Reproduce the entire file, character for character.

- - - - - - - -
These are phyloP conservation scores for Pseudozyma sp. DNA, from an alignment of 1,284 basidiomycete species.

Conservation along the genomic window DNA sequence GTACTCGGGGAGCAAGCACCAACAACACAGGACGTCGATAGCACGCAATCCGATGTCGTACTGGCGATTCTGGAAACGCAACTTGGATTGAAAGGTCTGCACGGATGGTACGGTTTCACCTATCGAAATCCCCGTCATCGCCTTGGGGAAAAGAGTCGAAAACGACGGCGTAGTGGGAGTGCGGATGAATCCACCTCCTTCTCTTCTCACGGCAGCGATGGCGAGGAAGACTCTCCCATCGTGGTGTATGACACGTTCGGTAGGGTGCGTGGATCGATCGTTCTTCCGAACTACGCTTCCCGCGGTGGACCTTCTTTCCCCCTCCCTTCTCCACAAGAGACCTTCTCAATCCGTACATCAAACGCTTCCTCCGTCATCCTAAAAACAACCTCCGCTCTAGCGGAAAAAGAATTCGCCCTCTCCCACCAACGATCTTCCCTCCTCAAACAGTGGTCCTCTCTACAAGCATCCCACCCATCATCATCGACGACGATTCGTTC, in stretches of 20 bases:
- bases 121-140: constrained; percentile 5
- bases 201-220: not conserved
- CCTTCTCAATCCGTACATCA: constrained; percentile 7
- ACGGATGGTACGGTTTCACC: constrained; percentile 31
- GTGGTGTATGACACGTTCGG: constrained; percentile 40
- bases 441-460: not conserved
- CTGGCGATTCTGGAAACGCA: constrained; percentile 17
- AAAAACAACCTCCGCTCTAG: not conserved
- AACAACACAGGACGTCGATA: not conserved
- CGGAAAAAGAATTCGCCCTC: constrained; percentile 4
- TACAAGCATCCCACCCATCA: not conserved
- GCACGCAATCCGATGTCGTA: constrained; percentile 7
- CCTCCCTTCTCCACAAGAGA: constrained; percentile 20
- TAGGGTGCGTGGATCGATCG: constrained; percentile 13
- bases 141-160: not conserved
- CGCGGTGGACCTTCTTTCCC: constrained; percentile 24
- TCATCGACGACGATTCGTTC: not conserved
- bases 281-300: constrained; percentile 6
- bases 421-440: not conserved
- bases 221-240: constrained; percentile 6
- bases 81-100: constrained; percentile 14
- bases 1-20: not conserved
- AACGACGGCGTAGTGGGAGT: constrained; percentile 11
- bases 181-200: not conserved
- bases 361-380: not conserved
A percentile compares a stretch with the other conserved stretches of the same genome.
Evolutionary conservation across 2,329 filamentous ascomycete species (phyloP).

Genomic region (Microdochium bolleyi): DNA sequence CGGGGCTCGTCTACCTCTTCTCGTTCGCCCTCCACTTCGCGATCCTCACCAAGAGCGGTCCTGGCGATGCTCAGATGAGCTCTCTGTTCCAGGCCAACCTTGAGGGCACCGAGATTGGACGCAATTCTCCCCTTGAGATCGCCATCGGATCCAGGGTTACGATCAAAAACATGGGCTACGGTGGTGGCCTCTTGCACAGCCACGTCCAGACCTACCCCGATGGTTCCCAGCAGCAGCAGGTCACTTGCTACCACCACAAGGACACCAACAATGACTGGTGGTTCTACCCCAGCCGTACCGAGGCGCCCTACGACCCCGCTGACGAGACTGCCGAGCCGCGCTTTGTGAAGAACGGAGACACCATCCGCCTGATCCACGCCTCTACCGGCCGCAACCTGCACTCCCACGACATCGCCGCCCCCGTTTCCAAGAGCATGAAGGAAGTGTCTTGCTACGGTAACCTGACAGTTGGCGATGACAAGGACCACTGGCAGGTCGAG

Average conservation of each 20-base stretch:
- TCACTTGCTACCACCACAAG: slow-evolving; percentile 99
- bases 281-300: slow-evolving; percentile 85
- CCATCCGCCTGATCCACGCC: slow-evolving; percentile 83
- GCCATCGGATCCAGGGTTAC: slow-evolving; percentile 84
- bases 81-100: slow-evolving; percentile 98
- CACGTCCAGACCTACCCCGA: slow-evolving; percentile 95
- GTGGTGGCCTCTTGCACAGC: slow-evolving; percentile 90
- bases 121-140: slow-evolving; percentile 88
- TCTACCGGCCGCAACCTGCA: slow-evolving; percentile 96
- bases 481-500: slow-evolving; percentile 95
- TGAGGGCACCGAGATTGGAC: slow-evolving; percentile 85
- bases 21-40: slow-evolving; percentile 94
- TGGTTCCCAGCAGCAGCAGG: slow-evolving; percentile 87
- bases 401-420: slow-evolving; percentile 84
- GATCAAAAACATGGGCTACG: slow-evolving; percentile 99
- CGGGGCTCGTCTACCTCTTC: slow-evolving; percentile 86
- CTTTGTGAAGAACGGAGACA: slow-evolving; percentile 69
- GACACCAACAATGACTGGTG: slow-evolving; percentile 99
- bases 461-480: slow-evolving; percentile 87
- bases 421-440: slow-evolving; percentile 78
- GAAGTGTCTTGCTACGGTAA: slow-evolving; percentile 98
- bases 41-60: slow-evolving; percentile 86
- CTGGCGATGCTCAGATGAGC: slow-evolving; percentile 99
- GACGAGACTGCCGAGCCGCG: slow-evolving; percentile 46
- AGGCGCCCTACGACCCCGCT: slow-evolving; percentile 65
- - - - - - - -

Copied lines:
These are phyloP conservation scores for Pseudozyma sp. DNA, from an alignment of 1,284 basidiomycete species.

Conservation along the genomic window DNA sequence GTACTCGGGGAGCAAGCACCAACAACACAGGACGTCGATAGCACGCAATCCGATGTCGTACTGGCGATTCTGGAAACGCAACTTGGATTGAAAGGTCTGCACGGATGGTACGGTTTCACCTATCGAAATCCCCGTCATCGCCTTGGGGAAAAGAGTCGAAAACGACGGCGTAGTGGGAGTGCGGATGAATCCACCTCCTTCTCTTCTCACGGCAGCGATGGCGAGGAAGACTCTCCCATCGTGGTGTATGACACGTTCGGTAGGGTGCGTGGATCGATCGTTCTTCCGAACTACGCTTCCCGCGGTGGACCTTCTTTCCCCCTCCCTTCTCCACAAGAGACCTTCTCAATCCGTACATCAAACGCTTCCTCCGTCATCCTAAAAACAACCTCCGCTCTAGCGGAAAAAGAATTCGCCCTCTCCCACCAACGATCTTCCCTCCTCAAACAGTGGTCCTCTCTACAAGCATCCCACCCATCATCATCGACGACGATTCGTTC, in stretches of 20 bases:
- bases 121-140: constrained; percentile 5
- bases 201-220: not conserved
- CCTTCTCAATCCGTACATCA: constrained; percentile 7
- ACGGATGGTACGGTTTCACC: constrained; percentile 31
- GTGGTGTATGACACGTTCGG: constrained; percentile 40
- bases 441-460: not conserved
- CTGGCGATTCTGGAAACGCA: constrained; percentile 17
- AAAAACAACCTCCGCTCTAG: not conserved
- AACAACACAGGACGTCGATA: not conserved
- CGGAAAAAGAATTCGCCCTC: constrained; percentile 4
- TACAAGCATCCCACCCATCA: not conserved
- GCACGCAATCCGATGTCGTA: constrained; percentile 7
- CCTCCCTTCTCCACAAGAGA: constrained; percentile 20
- TAGGGTGCGTGGATCGATCG: constrained; percentile 13
- bases 141-160: not conserved
- CGCGGTGGACCTTCTTTCCC: constrained; percentile 24
- TCATCGACGACGATTCGTTC: not conserved
- bases 281-300: constrained; percentile 6
- bases 421-440: not conserved
- bases 221-240: constrained; percentile 6
- bases 81-100: constrained; percentile 14
- bases 1-20: not conserved
- AACGACGGCGTAGTGGGAGT: constrained; percentile 11
- bases 181-200: not conserved
- bases 361-380: not conserved
A percentile compares a stretch with the other conserved stretches of the same genome.
Evolutionary conservation across 2,329 filamentous ascomycete species (phyloP).

Genomic region (Microdochium bolleyi): DNA sequence CGGGGCTCGTCTACCTCTTCTCGTTCGCCCTCCACTTCGCGATCCTCACCAAGAGCGGTCCTGGCGATGCTCAGATGAGCTCTCTGTTCCAGGCCAACCTTGAGGGCACCGAGATTGGACGCAATTCTCCCCTTGAGATCGCCATCGGATCCAGGGTTACGATCAAAAACATGGGCTACGGTGGTGGCCTCTTGCACAGCCACGTCCAGACCTACCCCGATGGTTCCCAGCAGCAGCAGGTCACTTGCTACCACCACAAGGACACCAACAATGACTGGTGGTTCTACCCCAGCCGTACCGAGGCGCCCTACGACCCCGCTGACGAGACTGCCGAGCCGCGCTTTGTGAAGAACGGAGACACCATCCGCCTGATCCACGCCTCTACCGGCCGCAACCTGCACTCCCACGACATCGCCGCCCCCGTTTCCAAGAGCATGAAGGAAGTGTCTTGCTACGGTAACCTGACAGTTGGCGATGACAAGGACCACTGGCAGGTCGAG

Average conservation of each 20-base stretch:
- TCACTTGCTACCACCACAAG: slow-evolving; percentile 99
- bases 281-300: slow-evolving; percentile 85
- CCATCCGCCTGATCCACGCC: slow-evolving; percentile 83
- GCCATCGGATCCAGGGTTAC: slow-evolving; percentile 84
- bases 81-100: slow-evolving; percentile 98
- CACGTCCAGACCTACCCCGA: slow-evolving; percentile 95
- GTGGTGGCCTCTTGCACAGC: slow-evolving; percentile 90
- bases 121-140: slow-evolving; percentile 88
- TCTACCGGCCGCAACCTGCA: slow-evolving; percentile 96
- bases 481-500: slow-evolving; percentile 95
- TGAGGGCACCGAGATTGGAC: slow-evolving; percentile 85
- bases 21-40: slow-evolving; percentile 94
- TGGTTCCCAGCAGCAGCAGG: slow-evolving; percentile 87
- bases 401-420: slow-evolving; percentile 84
- GATCAAAAACATGGGCTACG: slow-evolving; percentile 99
- CGGGGCTCGTCTACCTCTTC: slow-evolving; percentile 86
- CTTTGTGAAGAACGGAGACA: slow-evolving; percentile 69
- GACACCAACAATGACTGGTG: slow-evolving; percentile 99
- bases 461-480: slow-evolving; percentile 87
- bases 421-440: slow-evolving; percentile 78
- GAAGTGTCTTGCTACGGTAA: slow-evolving; percentile 98
- bases 41-60: slow-evolving; percentile 86
- CTGGCGATGCTCAGATGAGC: slow-evolving; percentile 99
- GACGAGACTGCCGAGCCGCG: slow-evolving; percentile 46
- AGGCGCCCTACGACCCCGCT: slow-evolving; percentile 65